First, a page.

Class 30 (the final class) has come and gone. I didn't know what to expect from the final review class, but it didn't disappoint. Bueno, entonces... Learn Spanish was able to seamlessly touch on all of the highlights of the course from reflexive verbs, to food vocabulary, to slang. They even found time to introduce some new vocabulary about airports - all of this built upon the framework of David and Jimena's last conversation. Their carefree discussion quickly evolved into a bit of role-reversal with the newly-single Jimena doing everything in her passive power to woo David. It was a made-for-tv soap opera at its best, ending with a cliffhanger that attempts to give the listener another reason to buy the next level of Bueno, entonces... Learn Spanish. After some less than stellar classes, the folks at Bueno, entonces... Learn Spanish again did what they do best - providing a storyline that makes learning buckets of new vocabulary anything but monotonous.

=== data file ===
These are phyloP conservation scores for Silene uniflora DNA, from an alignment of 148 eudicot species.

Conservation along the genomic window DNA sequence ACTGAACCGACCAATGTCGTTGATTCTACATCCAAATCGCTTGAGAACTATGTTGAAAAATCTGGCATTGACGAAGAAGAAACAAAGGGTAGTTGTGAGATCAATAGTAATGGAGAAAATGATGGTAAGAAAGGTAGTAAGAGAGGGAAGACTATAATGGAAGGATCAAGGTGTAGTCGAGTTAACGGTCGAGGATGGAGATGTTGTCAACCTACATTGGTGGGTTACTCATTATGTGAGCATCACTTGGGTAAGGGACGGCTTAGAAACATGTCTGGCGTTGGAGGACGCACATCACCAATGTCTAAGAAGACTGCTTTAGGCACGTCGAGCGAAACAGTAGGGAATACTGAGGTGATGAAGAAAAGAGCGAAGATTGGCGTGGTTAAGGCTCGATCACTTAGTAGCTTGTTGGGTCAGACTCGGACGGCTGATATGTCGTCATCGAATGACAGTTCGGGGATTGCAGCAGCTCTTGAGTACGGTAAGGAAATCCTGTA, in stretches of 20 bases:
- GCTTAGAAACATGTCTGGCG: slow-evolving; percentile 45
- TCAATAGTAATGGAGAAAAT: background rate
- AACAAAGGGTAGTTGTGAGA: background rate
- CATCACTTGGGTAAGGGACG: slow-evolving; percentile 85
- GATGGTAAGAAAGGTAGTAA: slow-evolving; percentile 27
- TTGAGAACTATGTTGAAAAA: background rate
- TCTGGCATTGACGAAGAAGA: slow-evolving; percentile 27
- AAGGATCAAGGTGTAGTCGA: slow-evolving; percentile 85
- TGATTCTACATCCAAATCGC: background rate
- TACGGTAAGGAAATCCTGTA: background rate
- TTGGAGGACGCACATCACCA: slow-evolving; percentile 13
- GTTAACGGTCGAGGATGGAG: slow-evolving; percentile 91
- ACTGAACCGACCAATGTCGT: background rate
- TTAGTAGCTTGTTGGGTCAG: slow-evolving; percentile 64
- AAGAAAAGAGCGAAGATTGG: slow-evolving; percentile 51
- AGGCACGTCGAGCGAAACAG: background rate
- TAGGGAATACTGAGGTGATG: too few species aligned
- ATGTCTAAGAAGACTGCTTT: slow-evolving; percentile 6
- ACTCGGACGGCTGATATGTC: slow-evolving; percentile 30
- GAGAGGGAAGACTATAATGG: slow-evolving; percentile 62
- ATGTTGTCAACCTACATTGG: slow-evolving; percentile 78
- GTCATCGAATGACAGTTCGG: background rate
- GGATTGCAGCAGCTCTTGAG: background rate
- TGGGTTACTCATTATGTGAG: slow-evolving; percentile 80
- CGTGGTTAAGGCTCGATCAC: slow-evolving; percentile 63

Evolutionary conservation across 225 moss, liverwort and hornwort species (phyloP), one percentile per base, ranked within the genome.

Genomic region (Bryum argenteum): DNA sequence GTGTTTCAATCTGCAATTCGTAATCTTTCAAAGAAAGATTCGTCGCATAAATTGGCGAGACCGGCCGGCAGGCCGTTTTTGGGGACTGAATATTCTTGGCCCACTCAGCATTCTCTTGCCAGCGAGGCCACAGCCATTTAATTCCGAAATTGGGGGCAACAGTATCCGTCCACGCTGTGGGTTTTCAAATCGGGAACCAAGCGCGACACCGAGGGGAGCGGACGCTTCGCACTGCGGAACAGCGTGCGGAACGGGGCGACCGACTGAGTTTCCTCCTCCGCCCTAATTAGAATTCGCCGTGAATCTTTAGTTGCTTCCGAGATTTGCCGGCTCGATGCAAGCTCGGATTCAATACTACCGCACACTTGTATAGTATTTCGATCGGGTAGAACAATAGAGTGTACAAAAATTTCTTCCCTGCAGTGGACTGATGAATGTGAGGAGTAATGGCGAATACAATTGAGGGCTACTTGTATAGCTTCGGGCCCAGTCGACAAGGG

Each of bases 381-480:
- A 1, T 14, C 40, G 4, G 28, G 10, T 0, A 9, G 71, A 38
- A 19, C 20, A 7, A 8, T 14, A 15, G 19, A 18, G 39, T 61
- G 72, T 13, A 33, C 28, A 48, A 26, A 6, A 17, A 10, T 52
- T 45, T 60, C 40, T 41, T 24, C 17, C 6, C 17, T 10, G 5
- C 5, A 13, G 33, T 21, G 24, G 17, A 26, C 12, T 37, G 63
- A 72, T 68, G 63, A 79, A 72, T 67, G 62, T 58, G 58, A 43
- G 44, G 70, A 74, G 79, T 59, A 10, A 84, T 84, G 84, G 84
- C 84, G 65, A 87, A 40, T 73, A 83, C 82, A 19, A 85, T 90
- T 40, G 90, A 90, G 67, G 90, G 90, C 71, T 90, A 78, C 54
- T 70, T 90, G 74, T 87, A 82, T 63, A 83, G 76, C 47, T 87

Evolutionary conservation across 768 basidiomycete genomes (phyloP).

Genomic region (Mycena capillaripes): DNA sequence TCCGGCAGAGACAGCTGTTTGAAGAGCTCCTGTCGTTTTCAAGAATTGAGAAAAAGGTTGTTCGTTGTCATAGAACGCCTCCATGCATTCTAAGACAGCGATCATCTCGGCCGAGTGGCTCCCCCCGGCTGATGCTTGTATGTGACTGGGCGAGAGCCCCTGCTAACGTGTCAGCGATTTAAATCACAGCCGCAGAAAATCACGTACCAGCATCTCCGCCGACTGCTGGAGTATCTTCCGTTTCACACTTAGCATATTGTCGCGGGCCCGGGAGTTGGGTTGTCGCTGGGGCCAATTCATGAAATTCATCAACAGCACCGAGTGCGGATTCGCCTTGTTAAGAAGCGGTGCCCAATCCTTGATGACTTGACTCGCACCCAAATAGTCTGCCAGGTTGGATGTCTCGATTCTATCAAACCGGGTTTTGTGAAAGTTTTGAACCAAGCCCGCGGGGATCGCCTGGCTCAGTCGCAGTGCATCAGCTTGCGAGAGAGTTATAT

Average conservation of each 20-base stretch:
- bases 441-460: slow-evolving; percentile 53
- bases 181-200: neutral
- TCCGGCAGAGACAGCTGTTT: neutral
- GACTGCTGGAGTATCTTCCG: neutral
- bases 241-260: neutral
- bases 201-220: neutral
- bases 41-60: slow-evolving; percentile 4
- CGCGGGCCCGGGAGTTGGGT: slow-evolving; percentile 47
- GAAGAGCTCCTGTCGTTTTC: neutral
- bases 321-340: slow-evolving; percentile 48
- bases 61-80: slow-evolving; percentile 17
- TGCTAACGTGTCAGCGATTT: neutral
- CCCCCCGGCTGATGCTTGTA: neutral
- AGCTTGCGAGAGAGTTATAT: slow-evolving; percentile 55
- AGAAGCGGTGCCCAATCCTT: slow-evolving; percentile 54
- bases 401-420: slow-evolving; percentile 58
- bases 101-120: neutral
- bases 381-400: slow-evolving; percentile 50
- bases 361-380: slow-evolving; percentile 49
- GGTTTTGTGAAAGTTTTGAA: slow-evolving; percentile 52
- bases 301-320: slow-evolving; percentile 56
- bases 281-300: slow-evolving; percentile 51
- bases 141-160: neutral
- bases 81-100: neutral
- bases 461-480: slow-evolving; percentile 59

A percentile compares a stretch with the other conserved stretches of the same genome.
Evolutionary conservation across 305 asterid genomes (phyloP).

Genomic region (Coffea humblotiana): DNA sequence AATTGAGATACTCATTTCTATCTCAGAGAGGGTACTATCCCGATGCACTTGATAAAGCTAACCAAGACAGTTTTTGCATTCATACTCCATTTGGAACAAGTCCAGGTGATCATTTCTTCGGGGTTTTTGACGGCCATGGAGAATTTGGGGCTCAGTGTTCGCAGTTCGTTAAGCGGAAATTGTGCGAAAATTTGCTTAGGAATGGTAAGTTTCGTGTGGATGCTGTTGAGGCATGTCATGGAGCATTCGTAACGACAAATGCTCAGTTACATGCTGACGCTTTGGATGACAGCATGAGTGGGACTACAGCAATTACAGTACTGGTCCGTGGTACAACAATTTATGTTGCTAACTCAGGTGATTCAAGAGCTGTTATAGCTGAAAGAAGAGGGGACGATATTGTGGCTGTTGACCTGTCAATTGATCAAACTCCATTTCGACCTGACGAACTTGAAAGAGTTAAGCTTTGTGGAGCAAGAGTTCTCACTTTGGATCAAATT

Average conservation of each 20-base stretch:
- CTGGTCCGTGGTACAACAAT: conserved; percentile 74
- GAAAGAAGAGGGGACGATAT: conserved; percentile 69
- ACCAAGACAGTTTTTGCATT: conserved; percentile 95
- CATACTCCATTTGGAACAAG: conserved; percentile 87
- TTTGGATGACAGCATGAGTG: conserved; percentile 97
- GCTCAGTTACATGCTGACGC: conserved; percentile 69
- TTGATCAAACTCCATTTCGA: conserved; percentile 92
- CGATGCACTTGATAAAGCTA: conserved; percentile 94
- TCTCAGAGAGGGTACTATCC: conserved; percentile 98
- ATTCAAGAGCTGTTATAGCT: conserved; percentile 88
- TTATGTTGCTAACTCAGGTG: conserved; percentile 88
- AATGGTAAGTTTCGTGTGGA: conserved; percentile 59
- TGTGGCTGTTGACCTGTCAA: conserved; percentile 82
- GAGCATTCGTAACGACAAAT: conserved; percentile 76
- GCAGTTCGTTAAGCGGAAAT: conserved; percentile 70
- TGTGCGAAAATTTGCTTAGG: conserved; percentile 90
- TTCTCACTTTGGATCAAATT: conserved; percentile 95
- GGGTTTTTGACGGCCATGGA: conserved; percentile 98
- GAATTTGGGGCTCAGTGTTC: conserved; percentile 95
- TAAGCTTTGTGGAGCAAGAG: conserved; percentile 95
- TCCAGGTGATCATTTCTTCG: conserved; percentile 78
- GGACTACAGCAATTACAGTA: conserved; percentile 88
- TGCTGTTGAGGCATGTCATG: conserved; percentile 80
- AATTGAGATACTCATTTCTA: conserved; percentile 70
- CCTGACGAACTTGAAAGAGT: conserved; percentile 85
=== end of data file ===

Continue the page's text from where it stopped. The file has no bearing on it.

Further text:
Now that I have completed the full Bueno, entonces... Learn Spanish course, I feel that I have quite a bit of perspective to compare it to Rosetta Stone. Overall, I think that, for the money, Bueno, entonces... Learn Spanish is a better deal for those traveling to Argentina and/or for those looking to master the basics of conversational Spanish in a short time. The biggest advantage Rosetta Stone has over Bueno, entonces... Learn Spanish is its interactive nature. A active learner may not be engaged enough in Bueno, entonces... Learn Spanish to reap all of it's benefits, but this must be balanced with the mind-numbingly monotonous and seemingly infinite material of Rosetta Stone.
Throw out Rosetta Stone's voice recognition system - it's a waste of time and money. Remember though, that the lower price of Bueno, entonces... Learn Spanish only gets you through the present tense, with a hint of the future tense, whereas the pricier Rosetta Stone includes it all.
The bottom line is that, with either program, the key is practice. You need to find a way of using your Spanish on a daily basis to reinforce what is taught in the classes - there aren't any programs out there besides private tutoring that provide this. Get out there, make mistakes, live outside of your comfort zone, and you will see your Spanish improve by leaps and bounds. Now if I could just practice what I preach...